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IORP II will lead to a study of trustee culture says Pension Authority

04/10/2018 Posted by IAPF | Comments(0)

The regulations that will come when the European Union's IORP II Directive is implemented will lead to a thorough review of trustee culture and activity, the Irish Pensions Authority said. 

Speaking at the Irish Association of Pension Funds’ (IAPF) Annual Benefits Conference in Dublin, Irish Pensions Authority CEO Brendan Kennedy said it will now have to change the relationship it has with schemes and stay in touch with trustees on a regular basis rather than on exceptions.

“We will be looking at the culture of the scheme, how they prioritise the interest of their members. The culture of a pension scheme is not a conversation that I think we have had before,” Kennedy said.

The authority plans on assessing the conditions of the trustees and the board, how well they are doing their job, working effectively together to reach the objectives of the scheme. 

“Pension schemes are about people looking out for other people’s money. And if someone is looking out for your money you need to be confident that the person (…) is doing it in your favour.”

The IORP II regulations, which is set to launch on 13 January 2019, aims to promote governance and communication across cross-borders. IAPF chairperson Peter Fahy said the lack of information from the government is worrying.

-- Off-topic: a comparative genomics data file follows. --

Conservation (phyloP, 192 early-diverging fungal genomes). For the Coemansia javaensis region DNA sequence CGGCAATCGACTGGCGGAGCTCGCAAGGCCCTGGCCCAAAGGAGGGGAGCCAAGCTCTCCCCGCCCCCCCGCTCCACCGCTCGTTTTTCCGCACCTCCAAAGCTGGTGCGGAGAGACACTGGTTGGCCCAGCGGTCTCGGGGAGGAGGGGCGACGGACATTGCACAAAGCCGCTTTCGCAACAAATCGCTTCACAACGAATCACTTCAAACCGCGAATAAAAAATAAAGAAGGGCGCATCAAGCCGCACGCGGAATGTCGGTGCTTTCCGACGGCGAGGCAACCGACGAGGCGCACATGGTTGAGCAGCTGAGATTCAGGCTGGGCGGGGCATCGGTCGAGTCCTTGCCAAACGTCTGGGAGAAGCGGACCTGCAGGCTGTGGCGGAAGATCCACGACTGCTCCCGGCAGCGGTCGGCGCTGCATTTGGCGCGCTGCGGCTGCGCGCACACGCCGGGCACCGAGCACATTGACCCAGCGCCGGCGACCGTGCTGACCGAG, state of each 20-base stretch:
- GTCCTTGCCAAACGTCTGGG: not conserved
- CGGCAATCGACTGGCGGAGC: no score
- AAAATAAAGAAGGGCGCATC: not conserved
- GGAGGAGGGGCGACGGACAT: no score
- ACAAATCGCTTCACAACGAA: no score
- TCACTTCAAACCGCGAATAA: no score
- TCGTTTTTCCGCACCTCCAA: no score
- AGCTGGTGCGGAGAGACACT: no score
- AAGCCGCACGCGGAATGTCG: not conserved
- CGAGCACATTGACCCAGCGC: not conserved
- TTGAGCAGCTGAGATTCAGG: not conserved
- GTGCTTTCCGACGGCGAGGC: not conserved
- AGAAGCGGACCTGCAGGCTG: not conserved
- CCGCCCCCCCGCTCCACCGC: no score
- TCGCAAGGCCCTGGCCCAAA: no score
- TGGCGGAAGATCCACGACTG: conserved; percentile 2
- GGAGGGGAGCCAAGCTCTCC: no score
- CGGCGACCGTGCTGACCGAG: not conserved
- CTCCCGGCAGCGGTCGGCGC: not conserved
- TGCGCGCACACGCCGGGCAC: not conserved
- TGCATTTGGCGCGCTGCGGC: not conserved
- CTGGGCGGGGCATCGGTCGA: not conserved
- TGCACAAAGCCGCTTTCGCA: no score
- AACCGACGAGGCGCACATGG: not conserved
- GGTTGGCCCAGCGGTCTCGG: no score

“We have still not seen any sign of draft legislation to bring that directive into force and we are three months before the final implementation date. This is quite simply unacceptable from an industry perspective and it undermines a lot of the good work that government departments are doing in the other areas of pension reform. 

“We would call on the relevant department to publish the draft implementing legislation for IORP II as soon as possible to allow some time for feedback and consultation as it goes through the committee stage.”

Kennedy said the changes that comes with IORP II is a fundamental change to the Irish pensions environment and as the country prepares for the estimated 400,000 people who in 2020 will enter the system through automatic enrolment. 

“We, collectively, need to ensure that the pension system is fit for purpose before we put many more people into it, particularly financially inexperienced people.”

Written by Sunniva Kolostyak

Original article here

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